For Dessert: Lemon Bomboons


This weekend our interpreters prepared recipes from cookbooks that ranged the period from 1800 through the early 1840s.  It was a nice selection of food that could have been prepared at Montpelier from the time the detached north kitchen was erected in the late 1790s through Dolley's final departure from the plantation in late 1843.  


The Menu:


Cut slices from a fat rump of beef six inches long and half an inch thick, beat them well with a pestle; make a forcemeat of bread crumbs, fat bacon chopped, parsley, a little onion, some shred suet, pounded mace, pepper and salt; mix it up with the yelks of eggs, and spread a thin layer over each slice of beef, roll it up tight, and secure the rolls with skewers, set them before the fire, and turn them till they are a nice brown; have ready a pint of good gravy, thickened with brown flour and a spoonful of butter, a gill of red wine, with two spoonsful of mushroom catsup, lay the rolls in it, and stew them till tender; garnish with forcemeat balls.

Source: The Virginia Housewife, or Methodical Cook.  By Mrs. Mary Randolph, Baltimore, 1838



Take half a pound of veal, and half a pound of suet cut fine, and beat in a marble mortar or wooden bowl; add a few sweet herbs shred fine, a little mace pounded fine, a small nutmeg grated, a little lemon peel, some pepper and salt, and the yelks of two eggs; mix them well together, and make them into balls and long pieces--then roll them in flour, and fry them brown. If they are for the use of white sauce, do not fry them, but put them in a sauce-pan of hot water and let them boil a few minutes.

Source: The Virginia Housewife, or the Methodical Cook By Mrs. Mary Randolph, Baltimore, 1838.



Fry brown a few pieces of salt pork, and take them up.  Put into the fat, or part of it, raw peeled potatoes sliced very thin, and fry them till brown, occasionally stirring them.  Fry sliced pleasant tart apples, and onions, in the same manner.  Thus prepared, they make a cheap, plain, and very good dish.   The potatoes may be cut in shavings, like apple-parings, if preferred.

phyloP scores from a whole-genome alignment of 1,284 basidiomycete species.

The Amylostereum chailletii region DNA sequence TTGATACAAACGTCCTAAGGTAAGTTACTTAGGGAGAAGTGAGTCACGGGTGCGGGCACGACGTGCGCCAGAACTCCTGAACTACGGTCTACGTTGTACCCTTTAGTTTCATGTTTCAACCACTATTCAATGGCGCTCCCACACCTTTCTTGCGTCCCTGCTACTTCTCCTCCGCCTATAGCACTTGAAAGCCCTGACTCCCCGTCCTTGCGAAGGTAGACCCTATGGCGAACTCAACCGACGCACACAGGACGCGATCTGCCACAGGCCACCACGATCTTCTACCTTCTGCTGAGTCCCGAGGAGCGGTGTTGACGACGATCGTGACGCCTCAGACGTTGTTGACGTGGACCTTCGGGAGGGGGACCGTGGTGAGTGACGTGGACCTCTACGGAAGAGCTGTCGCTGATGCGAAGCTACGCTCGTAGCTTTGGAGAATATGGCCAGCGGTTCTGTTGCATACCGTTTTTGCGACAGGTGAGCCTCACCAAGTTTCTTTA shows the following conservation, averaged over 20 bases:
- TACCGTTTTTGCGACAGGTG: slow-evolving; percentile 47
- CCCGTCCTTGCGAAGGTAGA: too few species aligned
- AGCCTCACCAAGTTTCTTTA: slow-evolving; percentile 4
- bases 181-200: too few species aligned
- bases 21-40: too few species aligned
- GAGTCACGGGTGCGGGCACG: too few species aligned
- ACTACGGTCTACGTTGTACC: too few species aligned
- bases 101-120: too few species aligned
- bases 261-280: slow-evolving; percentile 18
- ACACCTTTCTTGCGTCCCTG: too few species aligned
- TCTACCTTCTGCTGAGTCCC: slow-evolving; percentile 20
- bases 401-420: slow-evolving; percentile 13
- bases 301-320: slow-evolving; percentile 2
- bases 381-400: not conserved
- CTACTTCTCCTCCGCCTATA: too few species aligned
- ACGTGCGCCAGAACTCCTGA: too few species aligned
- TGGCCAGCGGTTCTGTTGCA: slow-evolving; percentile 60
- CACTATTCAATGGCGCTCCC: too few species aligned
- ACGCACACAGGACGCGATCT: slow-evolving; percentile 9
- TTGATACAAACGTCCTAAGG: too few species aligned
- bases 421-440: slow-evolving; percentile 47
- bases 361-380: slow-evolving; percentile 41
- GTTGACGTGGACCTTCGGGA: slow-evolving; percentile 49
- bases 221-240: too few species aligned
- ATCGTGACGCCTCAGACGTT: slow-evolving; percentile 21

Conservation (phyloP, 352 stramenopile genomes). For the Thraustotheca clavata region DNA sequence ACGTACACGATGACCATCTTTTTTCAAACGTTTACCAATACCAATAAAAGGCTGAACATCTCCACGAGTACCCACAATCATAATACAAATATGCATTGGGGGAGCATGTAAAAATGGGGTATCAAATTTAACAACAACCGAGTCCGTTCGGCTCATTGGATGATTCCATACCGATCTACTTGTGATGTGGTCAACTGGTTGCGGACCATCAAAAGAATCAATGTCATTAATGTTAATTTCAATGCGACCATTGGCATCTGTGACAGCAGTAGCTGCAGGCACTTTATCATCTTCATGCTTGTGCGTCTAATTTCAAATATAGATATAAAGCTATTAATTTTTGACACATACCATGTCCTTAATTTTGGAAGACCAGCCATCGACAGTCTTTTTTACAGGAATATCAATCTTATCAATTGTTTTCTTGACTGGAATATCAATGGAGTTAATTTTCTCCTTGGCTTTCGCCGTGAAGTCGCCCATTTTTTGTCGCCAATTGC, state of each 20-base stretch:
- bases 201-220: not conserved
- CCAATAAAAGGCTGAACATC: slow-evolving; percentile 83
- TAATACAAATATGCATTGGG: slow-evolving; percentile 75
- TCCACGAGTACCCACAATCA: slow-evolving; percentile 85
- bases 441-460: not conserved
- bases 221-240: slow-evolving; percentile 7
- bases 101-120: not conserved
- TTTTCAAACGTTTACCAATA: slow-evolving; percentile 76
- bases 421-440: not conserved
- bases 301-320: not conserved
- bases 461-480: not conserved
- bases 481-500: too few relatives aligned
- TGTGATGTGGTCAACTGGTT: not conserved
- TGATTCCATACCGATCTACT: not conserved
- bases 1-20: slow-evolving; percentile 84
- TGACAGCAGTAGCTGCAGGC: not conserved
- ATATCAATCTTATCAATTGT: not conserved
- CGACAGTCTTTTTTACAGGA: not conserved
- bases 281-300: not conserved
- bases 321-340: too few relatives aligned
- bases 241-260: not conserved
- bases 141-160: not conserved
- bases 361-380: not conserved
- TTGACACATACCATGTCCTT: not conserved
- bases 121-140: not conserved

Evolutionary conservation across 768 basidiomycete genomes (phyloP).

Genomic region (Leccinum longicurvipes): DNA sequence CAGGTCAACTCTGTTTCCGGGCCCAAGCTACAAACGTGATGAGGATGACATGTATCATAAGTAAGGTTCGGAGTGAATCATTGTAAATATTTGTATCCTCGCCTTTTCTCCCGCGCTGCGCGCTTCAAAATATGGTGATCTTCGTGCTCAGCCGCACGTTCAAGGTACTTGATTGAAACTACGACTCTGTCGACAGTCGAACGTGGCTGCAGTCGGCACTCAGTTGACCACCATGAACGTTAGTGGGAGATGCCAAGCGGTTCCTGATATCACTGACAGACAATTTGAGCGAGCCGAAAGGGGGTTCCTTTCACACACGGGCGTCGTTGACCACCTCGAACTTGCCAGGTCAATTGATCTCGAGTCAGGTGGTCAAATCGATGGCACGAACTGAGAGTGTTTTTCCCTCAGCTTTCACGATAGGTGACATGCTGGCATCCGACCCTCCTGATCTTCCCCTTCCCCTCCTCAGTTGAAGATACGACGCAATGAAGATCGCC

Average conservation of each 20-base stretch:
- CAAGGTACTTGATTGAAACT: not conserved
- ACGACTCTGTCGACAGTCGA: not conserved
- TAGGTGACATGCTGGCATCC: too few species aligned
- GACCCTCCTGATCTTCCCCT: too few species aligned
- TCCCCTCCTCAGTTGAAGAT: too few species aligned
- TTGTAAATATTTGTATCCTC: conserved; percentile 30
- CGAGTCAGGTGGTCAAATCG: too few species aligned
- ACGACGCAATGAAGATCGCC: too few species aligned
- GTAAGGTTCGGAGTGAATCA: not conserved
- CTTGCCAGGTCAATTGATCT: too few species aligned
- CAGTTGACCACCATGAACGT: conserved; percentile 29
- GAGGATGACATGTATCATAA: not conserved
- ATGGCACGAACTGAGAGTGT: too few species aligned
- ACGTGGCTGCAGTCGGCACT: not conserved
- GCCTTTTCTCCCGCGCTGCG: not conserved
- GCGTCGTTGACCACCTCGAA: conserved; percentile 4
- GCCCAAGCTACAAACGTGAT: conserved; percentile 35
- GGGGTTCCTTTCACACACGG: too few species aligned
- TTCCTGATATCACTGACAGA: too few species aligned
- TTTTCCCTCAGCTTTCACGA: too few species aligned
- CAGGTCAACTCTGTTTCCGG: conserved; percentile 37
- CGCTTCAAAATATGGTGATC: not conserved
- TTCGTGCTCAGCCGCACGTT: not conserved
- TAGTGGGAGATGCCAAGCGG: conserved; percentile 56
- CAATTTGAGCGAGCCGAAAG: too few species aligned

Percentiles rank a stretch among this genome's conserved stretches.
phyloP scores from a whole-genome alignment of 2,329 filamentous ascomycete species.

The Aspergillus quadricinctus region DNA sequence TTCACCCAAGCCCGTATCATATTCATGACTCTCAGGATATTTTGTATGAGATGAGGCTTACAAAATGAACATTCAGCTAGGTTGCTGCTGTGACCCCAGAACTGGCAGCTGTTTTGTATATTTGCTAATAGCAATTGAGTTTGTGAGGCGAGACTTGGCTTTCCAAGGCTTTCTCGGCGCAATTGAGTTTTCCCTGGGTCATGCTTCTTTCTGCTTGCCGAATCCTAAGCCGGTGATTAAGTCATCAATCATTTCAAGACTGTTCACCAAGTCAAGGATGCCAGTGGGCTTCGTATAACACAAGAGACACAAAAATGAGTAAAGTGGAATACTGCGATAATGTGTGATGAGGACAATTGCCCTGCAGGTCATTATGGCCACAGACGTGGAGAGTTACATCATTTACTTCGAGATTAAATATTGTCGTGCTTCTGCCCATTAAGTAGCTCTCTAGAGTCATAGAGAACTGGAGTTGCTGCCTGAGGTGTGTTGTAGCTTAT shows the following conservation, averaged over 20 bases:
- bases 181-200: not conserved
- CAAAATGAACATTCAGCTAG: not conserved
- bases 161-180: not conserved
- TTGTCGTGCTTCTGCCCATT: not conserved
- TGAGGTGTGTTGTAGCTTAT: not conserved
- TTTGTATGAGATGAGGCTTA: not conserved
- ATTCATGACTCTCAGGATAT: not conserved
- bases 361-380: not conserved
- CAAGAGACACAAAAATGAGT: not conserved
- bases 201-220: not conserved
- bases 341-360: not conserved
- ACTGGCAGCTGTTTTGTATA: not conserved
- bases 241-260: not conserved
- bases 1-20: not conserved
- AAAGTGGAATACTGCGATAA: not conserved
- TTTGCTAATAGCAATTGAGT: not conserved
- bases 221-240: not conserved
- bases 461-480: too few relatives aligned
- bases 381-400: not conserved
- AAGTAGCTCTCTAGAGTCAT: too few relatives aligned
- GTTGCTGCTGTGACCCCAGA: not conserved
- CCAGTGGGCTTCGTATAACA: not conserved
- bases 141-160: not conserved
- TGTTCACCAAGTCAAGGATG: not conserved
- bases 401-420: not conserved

Source: The Improved Housewife or Book of Receipts.  By A Married Lady (Mrs. A.L. Webster), Hartford, CT. 1844.




Boil four eggs ten minutes; when they are quite cold, put yolks into a mortar, with the yolk of a raw egg, a teaspoonful of flour, some chopped parsley, a little salt, a little black pepper, or cayenne;  rub them well together, and roll them into small balls, and boil them two minutes.


Source: The Improved Housewife, or Book of Receipts.  By a Married Lady (Mrs. A.L. Webster) Hartford, 1844.



Take a piece of loaf sugar, rasp the lemons with it, brush off what sticks to the sugar upon a paper; then pound in a mortar the same piece of sugar and put it in a pan with which is upon the paper, and which tastes of the lemon; after which pour it upon a tin plate, which must be rubbed before with a  little butter, or it will stick to the plate; then spread it with the rolling-pin--which you must be very quick in doing, for it cools very fast—(observe the rolling-pin must likewise be rubbed with butter, for fear it should stick) when this is done, and it is perfectly cold, cut it in what shape you please and send it up.

Source:  The Complete Confectioner, By Mrs. H. Glasse, London, 1800.




Beef Olives having just gone into the spider skillet

Forcemeat Balls to garnish the Beef Olives

Fried Potatoes, Apples, and Onions

Egg Balls

Lemon Bomboons


Kyle M. Stetz